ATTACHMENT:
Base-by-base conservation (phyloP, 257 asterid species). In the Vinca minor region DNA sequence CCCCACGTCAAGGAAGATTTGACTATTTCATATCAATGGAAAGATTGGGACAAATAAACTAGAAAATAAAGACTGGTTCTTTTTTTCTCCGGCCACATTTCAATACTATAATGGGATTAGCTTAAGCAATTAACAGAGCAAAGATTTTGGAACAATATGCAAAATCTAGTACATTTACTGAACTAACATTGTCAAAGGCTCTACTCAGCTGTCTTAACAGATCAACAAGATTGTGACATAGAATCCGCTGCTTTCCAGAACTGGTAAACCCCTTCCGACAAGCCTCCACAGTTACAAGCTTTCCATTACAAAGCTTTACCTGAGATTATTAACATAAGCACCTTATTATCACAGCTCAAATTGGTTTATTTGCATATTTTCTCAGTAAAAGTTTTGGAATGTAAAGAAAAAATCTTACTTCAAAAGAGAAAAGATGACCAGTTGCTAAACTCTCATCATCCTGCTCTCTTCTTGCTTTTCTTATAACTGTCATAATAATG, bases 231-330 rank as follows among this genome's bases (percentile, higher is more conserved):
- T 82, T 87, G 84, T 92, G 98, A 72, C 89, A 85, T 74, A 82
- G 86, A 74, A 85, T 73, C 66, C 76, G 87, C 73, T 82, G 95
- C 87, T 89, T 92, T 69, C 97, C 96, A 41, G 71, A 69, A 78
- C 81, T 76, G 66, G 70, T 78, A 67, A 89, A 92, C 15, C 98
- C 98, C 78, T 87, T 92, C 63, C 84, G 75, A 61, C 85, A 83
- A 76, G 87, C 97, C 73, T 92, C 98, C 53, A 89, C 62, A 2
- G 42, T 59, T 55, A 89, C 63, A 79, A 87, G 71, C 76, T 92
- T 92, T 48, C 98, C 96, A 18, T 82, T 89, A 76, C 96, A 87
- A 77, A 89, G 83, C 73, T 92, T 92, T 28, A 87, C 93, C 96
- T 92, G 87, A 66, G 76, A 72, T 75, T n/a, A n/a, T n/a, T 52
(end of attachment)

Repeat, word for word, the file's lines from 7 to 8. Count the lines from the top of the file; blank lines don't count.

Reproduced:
- A 76, G 87, C 97, C 73, T 92, C 98, C 53, A 89, C 62, A 2
- G 42, T 59, T 55, A 89, C 63, A 79, A 87, G 71, C 76, T 92